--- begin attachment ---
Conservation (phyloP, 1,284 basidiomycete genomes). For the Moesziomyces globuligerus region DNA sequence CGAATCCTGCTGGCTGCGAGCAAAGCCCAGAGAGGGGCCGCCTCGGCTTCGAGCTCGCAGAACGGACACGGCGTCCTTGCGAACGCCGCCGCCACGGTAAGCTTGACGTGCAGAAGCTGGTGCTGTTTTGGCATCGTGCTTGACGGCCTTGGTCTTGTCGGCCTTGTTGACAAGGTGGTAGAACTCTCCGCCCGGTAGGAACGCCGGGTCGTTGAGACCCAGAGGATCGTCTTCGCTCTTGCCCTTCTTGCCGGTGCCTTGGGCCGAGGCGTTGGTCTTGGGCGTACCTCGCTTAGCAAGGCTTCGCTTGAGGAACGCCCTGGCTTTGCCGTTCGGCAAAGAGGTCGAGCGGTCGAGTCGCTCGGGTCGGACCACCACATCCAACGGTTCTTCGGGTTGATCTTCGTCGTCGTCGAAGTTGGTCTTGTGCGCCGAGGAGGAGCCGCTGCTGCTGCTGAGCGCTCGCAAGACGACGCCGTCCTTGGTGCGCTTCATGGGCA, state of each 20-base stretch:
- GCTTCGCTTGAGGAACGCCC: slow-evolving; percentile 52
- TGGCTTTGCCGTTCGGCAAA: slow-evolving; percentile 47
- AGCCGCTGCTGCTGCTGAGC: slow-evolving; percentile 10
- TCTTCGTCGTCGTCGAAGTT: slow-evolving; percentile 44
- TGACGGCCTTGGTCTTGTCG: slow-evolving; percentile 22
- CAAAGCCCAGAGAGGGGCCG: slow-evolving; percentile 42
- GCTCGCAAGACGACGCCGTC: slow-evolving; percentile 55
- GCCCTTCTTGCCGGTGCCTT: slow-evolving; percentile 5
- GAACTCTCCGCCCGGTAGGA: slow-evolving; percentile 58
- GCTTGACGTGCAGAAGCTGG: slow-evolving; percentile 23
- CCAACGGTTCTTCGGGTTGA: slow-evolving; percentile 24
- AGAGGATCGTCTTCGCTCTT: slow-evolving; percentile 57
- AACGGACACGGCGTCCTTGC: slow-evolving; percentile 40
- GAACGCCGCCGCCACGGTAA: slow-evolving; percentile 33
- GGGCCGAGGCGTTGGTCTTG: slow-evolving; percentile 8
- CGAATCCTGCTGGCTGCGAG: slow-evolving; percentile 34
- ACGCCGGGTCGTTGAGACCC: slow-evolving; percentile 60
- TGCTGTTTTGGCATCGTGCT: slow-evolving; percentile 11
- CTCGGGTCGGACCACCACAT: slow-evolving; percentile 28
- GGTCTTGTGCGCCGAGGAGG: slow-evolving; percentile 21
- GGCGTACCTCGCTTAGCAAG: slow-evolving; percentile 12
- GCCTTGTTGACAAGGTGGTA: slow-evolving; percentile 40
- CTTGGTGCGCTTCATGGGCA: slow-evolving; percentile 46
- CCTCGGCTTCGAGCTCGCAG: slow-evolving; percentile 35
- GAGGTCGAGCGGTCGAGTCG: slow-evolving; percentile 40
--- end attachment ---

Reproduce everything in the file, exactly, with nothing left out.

Conservation (phyloP, 1,284 basidiomycete genomes). For the Moesziomyces globuligerus region DNA sequence CGAATCCTGCTGGCTGCGAGCAAAGCCCAGAGAGGGGCCGCCTCGGCTTCGAGCTCGCAGAACGGACACGGCGTCCTTGCGAACGCCGCCGCCACGGTAAGCTTGACGTGCAGAAGCTGGTGCTGTTTTGGCATCGTGCTTGACGGCCTTGGTCTTGTCGGCCTTGTTGACAAGGTGGTAGAACTCTCCGCCCGGTAGGAACGCCGGGTCGTTGAGACCCAGAGGATCGTCTTCGCTCTTGCCCTTCTTGCCGGTGCCTTGGGCCGAGGCGTTGGTCTTGGGCGTACCTCGCTTAGCAAGGCTTCGCTTGAGGAACGCCCTGGCTTTGCCGTTCGGCAAAGAGGTCGAGCGGTCGAGTCGCTCGGGTCGGACCACCACATCCAACGGTTCTTCGGGTTGATCTTCGTCGTCGTCGAAGTTGGTCTTGTGCGCCGAGGAGGAGCCGCTGCTGCTGCTGAGCGCTCGCAAGACGACGCCGTCCTTGGTGCGCTTCATGGGCA, state of each 20-base stretch:
- GCTTCGCTTGAGGAACGCCC: slow-evolving; percentile 52
- TGGCTTTGCCGTTCGGCAAA: slow-evolving; percentile 47
- AGCCGCTGCTGCTGCTGAGC: slow-evolving; percentile 10
- TCTTCGTCGTCGTCGAAGTT: slow-evolving; percentile 44
- TGACGGCCTTGGTCTTGTCG: slow-evolving; percentile 22
- CAAAGCCCAGAGAGGGGCCG: slow-evolving; percentile 42
- GCTCGCAAGACGACGCCGTC: slow-evolving; percentile 55
- GCCCTTCTTGCCGGTGCCTT: slow-evolving; percentile 5
- GAACTCTCCGCCCGGTAGGA: slow-evolving; percentile 58
- GCTTGACGTGCAGAAGCTGG: slow-evolving; percentile 23
- CCAACGGTTCTTCGGGTTGA: slow-evolving; percentile 24
- AGAGGATCGTCTTCGCTCTT: slow-evolving; percentile 57
- AACGGACACGGCGTCCTTGC: slow-evolving; percentile 40
- GAACGCCGCCGCCACGGTAA: slow-evolving; percentile 33
- GGGCCGAGGCGTTGGTCTTG: slow-evolving; percentile 8
- CGAATCCTGCTGGCTGCGAG: slow-evolving; percentile 34
- ACGCCGGGTCGTTGAGACCC: slow-evolving; percentile 60
- TGCTGTTTTGGCATCGTGCT: slow-evolving; percentile 11
- CTCGGGTCGGACCACCACAT: slow-evolving; percentile 28
- GGTCTTGTGCGCCGAGGAGG: slow-evolving; percentile 21
- GGCGTACCTCGCTTAGCAAG: slow-evolving; percentile 12
- GCCTTGTTGACAAGGTGGTA: slow-evolving; percentile 40
- CTTGGTGCGCTTCATGGGCA: slow-evolving; percentile 46
- CCTCGGCTTCGAGCTCGCAG: slow-evolving; percentile 35
- GAGGTCGAGCGGTCGAGTCG: slow-evolving; percentile 40